In addition to Rich, Brucie said he spoke at length with former longtime WCBS-FM program director Joe McCoy about the contents. Brucie said in a January 2005 phone interview with that Joe is probably the best program director that he has had in a career that now spans half a century.

In interviews at the time, Brucie criticized the WCBS-FM’s decision in June 2005 to change from the oldies format that it had adopted in 1972, predicting the demise of the JACK format that replaced it. By then, Joe McCoy had left the station.

WCBS-FM returned to oldies in a modified form on July 12 of this year, but Brucie said he declined an offer to return to the station, where he had done a Wednesday and Saturday night show for many years.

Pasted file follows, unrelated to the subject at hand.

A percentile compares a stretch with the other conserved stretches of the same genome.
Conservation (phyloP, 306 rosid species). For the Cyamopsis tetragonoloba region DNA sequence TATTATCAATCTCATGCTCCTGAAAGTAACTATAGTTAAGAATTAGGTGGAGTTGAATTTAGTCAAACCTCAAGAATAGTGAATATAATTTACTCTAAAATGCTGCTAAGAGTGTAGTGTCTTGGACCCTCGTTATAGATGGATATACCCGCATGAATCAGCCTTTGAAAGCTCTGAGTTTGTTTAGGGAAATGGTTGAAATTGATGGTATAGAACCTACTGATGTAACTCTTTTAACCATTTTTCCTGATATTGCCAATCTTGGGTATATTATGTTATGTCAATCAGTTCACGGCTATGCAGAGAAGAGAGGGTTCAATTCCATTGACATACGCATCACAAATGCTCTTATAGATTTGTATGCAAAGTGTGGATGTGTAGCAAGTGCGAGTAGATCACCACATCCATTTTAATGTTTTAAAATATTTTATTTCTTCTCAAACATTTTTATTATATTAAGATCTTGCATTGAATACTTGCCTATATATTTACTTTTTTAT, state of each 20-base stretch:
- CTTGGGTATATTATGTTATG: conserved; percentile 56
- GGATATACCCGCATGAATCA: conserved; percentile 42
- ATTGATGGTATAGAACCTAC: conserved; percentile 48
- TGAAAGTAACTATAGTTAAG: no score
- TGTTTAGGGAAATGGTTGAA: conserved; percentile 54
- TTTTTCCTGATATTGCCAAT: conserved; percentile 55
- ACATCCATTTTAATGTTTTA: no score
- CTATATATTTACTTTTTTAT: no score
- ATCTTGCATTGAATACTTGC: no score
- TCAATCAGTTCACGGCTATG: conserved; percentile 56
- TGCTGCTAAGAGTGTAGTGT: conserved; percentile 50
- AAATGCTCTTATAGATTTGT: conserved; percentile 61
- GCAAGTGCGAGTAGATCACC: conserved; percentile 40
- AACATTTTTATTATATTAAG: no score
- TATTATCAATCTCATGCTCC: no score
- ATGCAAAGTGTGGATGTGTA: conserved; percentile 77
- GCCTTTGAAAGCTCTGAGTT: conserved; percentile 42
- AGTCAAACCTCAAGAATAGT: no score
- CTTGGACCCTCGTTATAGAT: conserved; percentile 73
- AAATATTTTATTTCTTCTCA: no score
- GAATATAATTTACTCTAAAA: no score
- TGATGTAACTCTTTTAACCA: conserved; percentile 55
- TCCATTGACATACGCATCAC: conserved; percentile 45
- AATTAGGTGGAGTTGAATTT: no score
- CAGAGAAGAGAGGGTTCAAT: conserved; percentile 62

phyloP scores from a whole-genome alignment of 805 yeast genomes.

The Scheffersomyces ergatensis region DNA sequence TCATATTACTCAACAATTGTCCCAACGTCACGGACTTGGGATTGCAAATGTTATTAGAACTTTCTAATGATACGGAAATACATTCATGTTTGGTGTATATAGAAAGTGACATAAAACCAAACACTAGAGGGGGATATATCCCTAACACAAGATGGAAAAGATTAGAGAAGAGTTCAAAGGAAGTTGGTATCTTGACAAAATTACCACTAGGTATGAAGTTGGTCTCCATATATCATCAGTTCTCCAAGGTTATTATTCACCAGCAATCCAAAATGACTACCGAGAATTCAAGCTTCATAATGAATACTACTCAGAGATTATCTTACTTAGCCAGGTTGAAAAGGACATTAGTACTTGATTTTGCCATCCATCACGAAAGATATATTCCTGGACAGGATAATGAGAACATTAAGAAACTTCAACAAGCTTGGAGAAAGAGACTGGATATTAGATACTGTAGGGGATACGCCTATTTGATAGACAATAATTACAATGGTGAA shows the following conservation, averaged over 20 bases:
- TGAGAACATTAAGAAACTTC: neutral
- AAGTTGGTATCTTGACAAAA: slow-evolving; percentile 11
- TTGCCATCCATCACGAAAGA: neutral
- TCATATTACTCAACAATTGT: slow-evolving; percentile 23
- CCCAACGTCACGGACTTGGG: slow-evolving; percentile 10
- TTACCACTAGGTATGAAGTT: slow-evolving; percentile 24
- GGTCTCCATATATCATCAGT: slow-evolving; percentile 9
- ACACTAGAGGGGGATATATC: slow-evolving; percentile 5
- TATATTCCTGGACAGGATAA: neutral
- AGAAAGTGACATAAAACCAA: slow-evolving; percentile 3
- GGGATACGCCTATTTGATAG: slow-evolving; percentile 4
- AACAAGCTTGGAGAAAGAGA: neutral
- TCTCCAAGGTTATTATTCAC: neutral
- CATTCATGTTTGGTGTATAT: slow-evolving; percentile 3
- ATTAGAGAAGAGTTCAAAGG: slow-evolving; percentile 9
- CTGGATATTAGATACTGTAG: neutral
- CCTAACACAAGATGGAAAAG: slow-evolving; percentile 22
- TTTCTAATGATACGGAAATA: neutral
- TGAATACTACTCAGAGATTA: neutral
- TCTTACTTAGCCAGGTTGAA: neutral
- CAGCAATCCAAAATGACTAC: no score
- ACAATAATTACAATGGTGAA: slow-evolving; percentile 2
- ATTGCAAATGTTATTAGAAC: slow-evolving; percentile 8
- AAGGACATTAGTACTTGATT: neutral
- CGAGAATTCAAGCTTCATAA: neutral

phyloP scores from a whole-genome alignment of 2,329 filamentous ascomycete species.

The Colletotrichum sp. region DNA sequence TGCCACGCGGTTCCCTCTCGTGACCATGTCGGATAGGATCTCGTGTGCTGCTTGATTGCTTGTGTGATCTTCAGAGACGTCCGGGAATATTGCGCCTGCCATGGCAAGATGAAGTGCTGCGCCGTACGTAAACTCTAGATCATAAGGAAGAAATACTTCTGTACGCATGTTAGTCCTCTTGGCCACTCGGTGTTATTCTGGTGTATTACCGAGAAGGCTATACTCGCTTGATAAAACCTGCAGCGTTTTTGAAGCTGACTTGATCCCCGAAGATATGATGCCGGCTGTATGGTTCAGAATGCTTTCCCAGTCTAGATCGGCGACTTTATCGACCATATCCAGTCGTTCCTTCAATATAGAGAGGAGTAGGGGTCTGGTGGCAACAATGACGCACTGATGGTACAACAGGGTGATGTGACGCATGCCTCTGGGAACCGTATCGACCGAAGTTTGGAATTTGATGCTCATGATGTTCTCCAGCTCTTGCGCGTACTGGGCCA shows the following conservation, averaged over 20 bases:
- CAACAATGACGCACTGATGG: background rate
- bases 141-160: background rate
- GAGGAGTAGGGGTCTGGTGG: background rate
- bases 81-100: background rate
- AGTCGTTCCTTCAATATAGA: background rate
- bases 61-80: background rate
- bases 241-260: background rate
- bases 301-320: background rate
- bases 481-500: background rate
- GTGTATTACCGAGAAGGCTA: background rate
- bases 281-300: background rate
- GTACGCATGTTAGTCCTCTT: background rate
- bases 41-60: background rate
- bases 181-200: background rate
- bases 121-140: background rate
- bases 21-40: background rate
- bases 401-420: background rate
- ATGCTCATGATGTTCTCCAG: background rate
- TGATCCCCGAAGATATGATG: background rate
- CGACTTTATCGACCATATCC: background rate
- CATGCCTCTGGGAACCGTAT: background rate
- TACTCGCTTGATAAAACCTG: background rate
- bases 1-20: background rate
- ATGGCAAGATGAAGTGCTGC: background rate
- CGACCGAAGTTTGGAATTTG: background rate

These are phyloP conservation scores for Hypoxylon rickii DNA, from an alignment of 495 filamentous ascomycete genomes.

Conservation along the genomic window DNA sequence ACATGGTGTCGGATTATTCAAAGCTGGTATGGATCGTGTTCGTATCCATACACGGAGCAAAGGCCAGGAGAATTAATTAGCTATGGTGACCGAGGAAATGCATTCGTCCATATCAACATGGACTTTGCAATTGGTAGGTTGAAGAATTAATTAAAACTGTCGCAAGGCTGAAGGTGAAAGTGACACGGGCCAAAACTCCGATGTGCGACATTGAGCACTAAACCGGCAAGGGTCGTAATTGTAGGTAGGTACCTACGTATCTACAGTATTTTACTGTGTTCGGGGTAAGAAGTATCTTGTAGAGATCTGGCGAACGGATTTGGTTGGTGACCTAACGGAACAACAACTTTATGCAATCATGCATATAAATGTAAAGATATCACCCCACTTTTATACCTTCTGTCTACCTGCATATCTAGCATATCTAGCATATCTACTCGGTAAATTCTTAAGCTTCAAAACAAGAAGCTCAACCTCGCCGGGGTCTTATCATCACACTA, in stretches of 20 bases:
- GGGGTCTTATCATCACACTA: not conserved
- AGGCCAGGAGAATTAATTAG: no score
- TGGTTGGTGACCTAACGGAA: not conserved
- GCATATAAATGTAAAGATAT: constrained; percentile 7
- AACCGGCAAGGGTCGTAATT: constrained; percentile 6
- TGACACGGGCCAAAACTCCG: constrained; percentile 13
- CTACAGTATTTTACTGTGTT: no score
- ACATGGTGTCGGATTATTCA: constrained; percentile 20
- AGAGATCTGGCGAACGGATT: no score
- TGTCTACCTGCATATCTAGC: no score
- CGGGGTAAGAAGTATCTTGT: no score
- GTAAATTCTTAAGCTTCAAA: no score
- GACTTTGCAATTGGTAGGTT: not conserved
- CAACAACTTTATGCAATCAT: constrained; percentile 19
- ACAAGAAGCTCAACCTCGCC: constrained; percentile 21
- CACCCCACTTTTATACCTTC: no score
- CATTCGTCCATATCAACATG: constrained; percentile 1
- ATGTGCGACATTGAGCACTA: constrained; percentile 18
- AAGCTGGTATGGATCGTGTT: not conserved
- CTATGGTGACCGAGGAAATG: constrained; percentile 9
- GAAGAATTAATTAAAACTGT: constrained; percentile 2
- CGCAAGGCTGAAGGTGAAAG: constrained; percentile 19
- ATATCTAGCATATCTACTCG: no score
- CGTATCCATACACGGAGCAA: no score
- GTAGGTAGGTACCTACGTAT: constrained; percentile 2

“I was thrilled that WCBS-FM wanted to end the JACK format, but they have come up with an adult contemporary sound, not what they promised in terms of being an oldies station,” Brucie said.

He said that WCBS-FM has put a greater emphasis on songs of the late 1970’s and 1980’s than the conventional oldies stations that blossomed in the 1980’s and 1990’s.

Former Musicradio77 WABC air personality Mike McKay, who was a listener of Brucie’s while he grew up in Brooklyn, said in a phone interview in March 2007 that the Big Hits format of more music from the later years has been a trend among oldies stations over the last three to four years.

Mike is part owner of a conventional oldies station, KVLC 101 Gold, in New Mexico.